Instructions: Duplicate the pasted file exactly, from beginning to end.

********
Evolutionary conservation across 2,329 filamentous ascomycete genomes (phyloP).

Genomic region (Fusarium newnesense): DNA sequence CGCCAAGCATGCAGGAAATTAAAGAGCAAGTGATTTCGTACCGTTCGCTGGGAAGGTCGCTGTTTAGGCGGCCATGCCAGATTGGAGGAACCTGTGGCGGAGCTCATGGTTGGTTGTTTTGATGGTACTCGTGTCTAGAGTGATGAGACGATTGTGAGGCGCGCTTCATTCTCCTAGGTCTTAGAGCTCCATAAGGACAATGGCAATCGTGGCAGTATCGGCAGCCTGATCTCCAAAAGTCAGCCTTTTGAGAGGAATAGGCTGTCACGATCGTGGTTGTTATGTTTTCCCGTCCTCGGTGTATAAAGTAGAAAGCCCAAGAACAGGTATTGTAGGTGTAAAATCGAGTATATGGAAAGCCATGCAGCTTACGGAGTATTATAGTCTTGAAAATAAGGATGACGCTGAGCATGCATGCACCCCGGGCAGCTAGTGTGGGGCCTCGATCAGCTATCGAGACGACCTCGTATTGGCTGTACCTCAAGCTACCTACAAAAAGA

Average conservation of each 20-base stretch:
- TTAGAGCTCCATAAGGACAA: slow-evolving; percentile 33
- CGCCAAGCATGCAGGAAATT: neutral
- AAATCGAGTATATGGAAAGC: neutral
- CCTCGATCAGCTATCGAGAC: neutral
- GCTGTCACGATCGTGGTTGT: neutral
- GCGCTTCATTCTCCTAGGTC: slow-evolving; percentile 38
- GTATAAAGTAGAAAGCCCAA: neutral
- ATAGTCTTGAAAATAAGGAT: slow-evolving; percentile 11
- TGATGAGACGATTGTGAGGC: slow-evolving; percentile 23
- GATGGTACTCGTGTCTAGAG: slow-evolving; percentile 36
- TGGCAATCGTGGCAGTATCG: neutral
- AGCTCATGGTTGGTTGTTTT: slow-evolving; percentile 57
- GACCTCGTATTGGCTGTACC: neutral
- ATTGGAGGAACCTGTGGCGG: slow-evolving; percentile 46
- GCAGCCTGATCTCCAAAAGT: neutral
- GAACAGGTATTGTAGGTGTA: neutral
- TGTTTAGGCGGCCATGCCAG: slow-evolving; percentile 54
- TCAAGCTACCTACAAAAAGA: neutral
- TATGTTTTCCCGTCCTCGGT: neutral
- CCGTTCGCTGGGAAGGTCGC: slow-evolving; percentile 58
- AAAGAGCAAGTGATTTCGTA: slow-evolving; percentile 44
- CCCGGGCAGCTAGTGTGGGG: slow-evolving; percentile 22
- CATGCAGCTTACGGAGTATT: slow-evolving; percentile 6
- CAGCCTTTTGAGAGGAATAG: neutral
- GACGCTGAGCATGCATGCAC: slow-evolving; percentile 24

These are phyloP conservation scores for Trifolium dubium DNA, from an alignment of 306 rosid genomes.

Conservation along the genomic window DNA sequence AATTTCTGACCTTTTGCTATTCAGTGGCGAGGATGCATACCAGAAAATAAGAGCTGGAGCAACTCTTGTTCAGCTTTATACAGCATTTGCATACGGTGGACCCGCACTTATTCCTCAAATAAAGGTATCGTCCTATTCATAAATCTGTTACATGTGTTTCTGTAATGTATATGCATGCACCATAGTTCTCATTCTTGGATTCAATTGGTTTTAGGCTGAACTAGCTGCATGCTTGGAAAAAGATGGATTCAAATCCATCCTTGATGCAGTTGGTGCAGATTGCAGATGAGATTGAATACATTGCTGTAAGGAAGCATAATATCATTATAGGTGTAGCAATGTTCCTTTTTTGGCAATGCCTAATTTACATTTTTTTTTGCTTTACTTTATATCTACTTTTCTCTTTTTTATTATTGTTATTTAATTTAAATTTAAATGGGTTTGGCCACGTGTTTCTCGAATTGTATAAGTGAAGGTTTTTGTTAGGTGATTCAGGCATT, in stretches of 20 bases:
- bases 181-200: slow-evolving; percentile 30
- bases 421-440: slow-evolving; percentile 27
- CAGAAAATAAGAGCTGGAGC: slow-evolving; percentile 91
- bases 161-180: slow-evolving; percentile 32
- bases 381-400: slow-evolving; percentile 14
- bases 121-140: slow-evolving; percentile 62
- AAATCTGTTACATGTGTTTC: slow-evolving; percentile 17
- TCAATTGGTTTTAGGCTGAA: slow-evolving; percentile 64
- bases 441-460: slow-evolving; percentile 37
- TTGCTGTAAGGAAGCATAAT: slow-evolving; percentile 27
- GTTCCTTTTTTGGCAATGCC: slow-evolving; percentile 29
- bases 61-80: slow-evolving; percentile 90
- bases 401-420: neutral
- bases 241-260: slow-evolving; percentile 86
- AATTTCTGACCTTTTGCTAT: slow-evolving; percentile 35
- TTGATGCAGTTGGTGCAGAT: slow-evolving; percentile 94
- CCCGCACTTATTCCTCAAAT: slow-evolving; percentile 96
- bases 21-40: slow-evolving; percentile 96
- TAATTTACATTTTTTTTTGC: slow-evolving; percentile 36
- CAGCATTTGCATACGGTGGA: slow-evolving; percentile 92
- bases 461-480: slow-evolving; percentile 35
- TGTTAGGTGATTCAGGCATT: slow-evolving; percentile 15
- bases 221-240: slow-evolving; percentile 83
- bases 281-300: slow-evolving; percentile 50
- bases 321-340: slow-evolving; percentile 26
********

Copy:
Evolutionary conservation across 2,329 filamentous ascomycete genomes (phyloP).

Genomic region (Fusarium newnesense): DNA sequence CGCCAAGCATGCAGGAAATTAAAGAGCAAGTGATTTCGTACCGTTCGCTGGGAAGGTCGCTGTTTAGGCGGCCATGCCAGATTGGAGGAACCTGTGGCGGAGCTCATGGTTGGTTGTTTTGATGGTACTCGTGTCTAGAGTGATGAGACGATTGTGAGGCGCGCTTCATTCTCCTAGGTCTTAGAGCTCCATAAGGACAATGGCAATCGTGGCAGTATCGGCAGCCTGATCTCCAAAAGTCAGCCTTTTGAGAGGAATAGGCTGTCACGATCGTGGTTGTTATGTTTTCCCGTCCTCGGTGTATAAAGTAGAAAGCCCAAGAACAGGTATTGTAGGTGTAAAATCGAGTATATGGAAAGCCATGCAGCTTACGGAGTATTATAGTCTTGAAAATAAGGATGACGCTGAGCATGCATGCACCCCGGGCAGCTAGTGTGGGGCCTCGATCAGCTATCGAGACGACCTCGTATTGGCTGTACCTCAAGCTACCTACAAAAAGA

Average conservation of each 20-base stretch:
- TTAGAGCTCCATAAGGACAA: slow-evolving; percentile 33
- CGCCAAGCATGCAGGAAATT: neutral
- AAATCGAGTATATGGAAAGC: neutral
- CCTCGATCAGCTATCGAGAC: neutral
- GCTGTCACGATCGTGGTTGT: neutral
- GCGCTTCATTCTCCTAGGTC: slow-evolving; percentile 38
- GTATAAAGTAGAAAGCCCAA: neutral
- ATAGTCTTGAAAATAAGGAT: slow-evolving; percentile 11
- TGATGAGACGATTGTGAGGC: slow-evolving; percentile 23
- GATGGTACTCGTGTCTAGAG: slow-evolving; percentile 36
- TGGCAATCGTGGCAGTATCG: neutral
- AGCTCATGGTTGGTTGTTTT: slow-evolving; percentile 57
- GACCTCGTATTGGCTGTACC: neutral
- ATTGGAGGAACCTGTGGCGG: slow-evolving; percentile 46
- GCAGCCTGATCTCCAAAAGT: neutral
- GAACAGGTATTGTAGGTGTA: neutral
- TGTTTAGGCGGCCATGCCAG: slow-evolving; percentile 54
- TCAAGCTACCTACAAAAAGA: neutral
- TATGTTTTCCCGTCCTCGGT: neutral
- CCGTTCGCTGGGAAGGTCGC: slow-evolving; percentile 58
- AAAGAGCAAGTGATTTCGTA: slow-evolving; percentile 44
- CCCGGGCAGCTAGTGTGGGG: slow-evolving; percentile 22
- CATGCAGCTTACGGAGTATT: slow-evolving; percentile 6
- CAGCCTTTTGAGAGGAATAG: neutral
- GACGCTGAGCATGCATGCAC: slow-evolving; percentile 24

These are phyloP conservation scores for Trifolium dubium DNA, from an alignment of 306 rosid genomes.

Conservation along the genomic window DNA sequence AATTTCTGACCTTTTGCTATTCAGTGGCGAGGATGCATACCAGAAAATAAGAGCTGGAGCAACTCTTGTTCAGCTTTATACAGCATTTGCATACGGTGGACCCGCACTTATTCCTCAAATAAAGGTATCGTCCTATTCATAAATCTGTTACATGTGTTTCTGTAATGTATATGCATGCACCATAGTTCTCATTCTTGGATTCAATTGGTTTTAGGCTGAACTAGCTGCATGCTTGGAAAAAGATGGATTCAAATCCATCCTTGATGCAGTTGGTGCAGATTGCAGATGAGATTGAATACATTGCTGTAAGGAAGCATAATATCATTATAGGTGTAGCAATGTTCCTTTTTTGGCAATGCCTAATTTACATTTTTTTTTGCTTTACTTTATATCTACTTTTCTCTTTTTTATTATTGTTATTTAATTTAAATTTAAATGGGTTTGGCCACGTGTTTCTCGAATTGTATAAGTGAAGGTTTTTGTTAGGTGATTCAGGCATT, in stretches of 20 bases:
- bases 181-200: slow-evolving; percentile 30
- bases 421-440: slow-evolving; percentile 27
- CAGAAAATAAGAGCTGGAGC: slow-evolving; percentile 91
- bases 161-180: slow-evolving; percentile 32
- bases 381-400: slow-evolving; percentile 14
- bases 121-140: slow-evolving; percentile 62
- AAATCTGTTACATGTGTTTC: slow-evolving; percentile 17
- TCAATTGGTTTTAGGCTGAA: slow-evolving; percentile 64
- bases 441-460: slow-evolving; percentile 37
- TTGCTGTAAGGAAGCATAAT: slow-evolving; percentile 27
- GTTCCTTTTTTGGCAATGCC: slow-evolving; percentile 29
- bases 61-80: slow-evolving; percentile 90
- bases 401-420: neutral
- bases 241-260: slow-evolving; percentile 86
- AATTTCTGACCTTTTGCTAT: slow-evolving; percentile 35
- TTGATGCAGTTGGTGCAGAT: slow-evolving; percentile 94
- CCCGCACTTATTCCTCAAAT: slow-evolving; percentile 96
- bases 21-40: slow-evolving; percentile 96
- TAATTTACATTTTTTTTTGC: slow-evolving; percentile 36
- CAGCATTTGCATACGGTGGA: slow-evolving; percentile 92
- bases 461-480: slow-evolving; percentile 35
- TGTTAGGTGATTCAGGCATT: slow-evolving; percentile 15
- bases 221-240: slow-evolving; percentile 83
- bases 281-300: slow-evolving; percentile 50
- bases 321-340: slow-evolving; percentile 26